Opportunities in Transportation Careers

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McGraw Hill Professional, Oct 4, 2007 - Business & Economics - 160 pages
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    Contents

    Lure of the Water
    1
    From Trails to Superhighways
    21
    Trucking Industry
    41
    Evolution of Mass Transit
    65
    Railroad Revival
    91
    Our Love Affair with Automobiles
    115
    An UpandDown Business
    133
    Underground Pipeline Empire
    157
    Working for the Government
    169
    Other Opportunities in Transportation
    199
    Your Next Step
    211
    Suggested Reading
    223
    Copyright

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    Page 195 - States international trade is open to all nations on fair and equitable terms, and protects against unauthorized, concerted activity in the waterborne commerce of the United States...
    Page 153 - Flight attendants with 6 years of experience had median annual earnings of about $20,000, while some senior flight attendants earned as much as $50,000 a year. Beginning pay scales for flight attendants vary by carrier. New hires usually begin at the same pay scale regardless of experience, and all flight attendants receive the same future pay increases. Flight attendants receive extra compensation for night and international flights and for increased hours. In addition, some airlines offer incentive...
    Page 188 - ... must direct planes efficiently to minimize delays. Some regulate airport traffic; others regulate flights between airports. Although airport tower or terminal controllers watch over all planes traveling through the airport's airspace, their main responsibility is to organize the flow of aircraft in and out of the airport. Relying on radar and visual observation, they closely monitor each plane to ensure a safe distance between all aircraft and to guide pilots between the hangar or ramp and the...
    Page 153 - Earnings of airline pilots are among the highest in the Nation, and depend on factors such as the type, size, and maximum speed of the plane, and the number of hours and miles flown. For example, pilots who fly jet aircraft usually earn higher salaries than turbo-prop pilots do.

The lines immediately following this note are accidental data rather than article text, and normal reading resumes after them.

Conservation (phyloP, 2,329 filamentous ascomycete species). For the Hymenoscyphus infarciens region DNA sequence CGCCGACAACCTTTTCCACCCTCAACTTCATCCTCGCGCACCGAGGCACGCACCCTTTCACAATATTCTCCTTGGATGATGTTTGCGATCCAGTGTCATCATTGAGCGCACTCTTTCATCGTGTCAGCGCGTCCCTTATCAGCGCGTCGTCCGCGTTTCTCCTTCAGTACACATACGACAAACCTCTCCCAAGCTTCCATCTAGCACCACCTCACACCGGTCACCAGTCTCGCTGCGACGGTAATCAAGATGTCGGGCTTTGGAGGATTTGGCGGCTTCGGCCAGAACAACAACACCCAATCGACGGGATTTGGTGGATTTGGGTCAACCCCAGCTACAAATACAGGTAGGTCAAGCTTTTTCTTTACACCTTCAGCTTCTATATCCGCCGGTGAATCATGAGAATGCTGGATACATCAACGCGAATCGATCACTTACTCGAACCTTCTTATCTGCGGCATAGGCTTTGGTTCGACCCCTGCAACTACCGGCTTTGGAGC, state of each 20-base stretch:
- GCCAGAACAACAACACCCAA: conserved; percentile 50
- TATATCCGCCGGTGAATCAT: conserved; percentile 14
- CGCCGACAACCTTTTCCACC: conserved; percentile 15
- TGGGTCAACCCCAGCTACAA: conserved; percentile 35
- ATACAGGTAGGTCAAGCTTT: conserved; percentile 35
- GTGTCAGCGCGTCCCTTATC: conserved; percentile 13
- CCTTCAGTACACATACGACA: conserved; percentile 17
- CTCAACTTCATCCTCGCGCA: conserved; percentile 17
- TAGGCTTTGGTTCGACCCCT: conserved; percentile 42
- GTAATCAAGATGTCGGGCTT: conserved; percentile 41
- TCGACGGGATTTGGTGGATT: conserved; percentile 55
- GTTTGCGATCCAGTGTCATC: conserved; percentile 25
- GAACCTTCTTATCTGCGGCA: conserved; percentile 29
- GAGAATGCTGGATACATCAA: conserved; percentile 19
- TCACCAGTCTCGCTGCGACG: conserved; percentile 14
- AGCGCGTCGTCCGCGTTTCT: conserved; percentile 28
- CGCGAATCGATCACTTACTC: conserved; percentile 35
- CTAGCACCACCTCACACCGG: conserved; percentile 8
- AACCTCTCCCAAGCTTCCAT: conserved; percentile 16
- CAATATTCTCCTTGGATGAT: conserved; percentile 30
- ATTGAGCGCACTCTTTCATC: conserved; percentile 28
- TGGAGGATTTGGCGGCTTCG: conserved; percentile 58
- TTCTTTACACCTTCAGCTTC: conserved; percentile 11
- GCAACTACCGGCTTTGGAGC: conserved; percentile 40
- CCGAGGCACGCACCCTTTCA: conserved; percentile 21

Page 141 - Most airlines require that mechanics have a high school diploma and an A & P certificate. Although a few people become mechanics through on-the-job training, most learn their job in one of about 200 trade schools certified by the FAA.
    Page 203 - Washington — require some form of registration or certification of retail sellers of travel services. More information may be obtained by contacting the Office of the Attorney General or Department of Commerce for each State.
    Page 141 - FAA standards established by law require that certificated mechanic schools offer students a minimum of 1 ,900 actual class hours. Courses in these trade schools normally last from 24 to 30 months and provide training with the tools and equipment used on the job. Aircraft trade schools are placing more emphasis on technologies such as turbine engines, composite materials — including graphite, fiberglass, and boron — and aviation electronics, which are increasingly being used in the construction...
    Page 193 - ... days of paid sick leave each year, life insurance, and health benefits. In addition, controllers can retire at an earlier age and with fewer years of service than other Federal employees. Air traffic controllers are eligible to retire at age 50 with 20 years of service as an active air traffic controller or after 25 years of active service at any age. There is a mandatory retirement age of 56 for controllers who manage air traffic. Related Occupations Other occupations that involve the direction...

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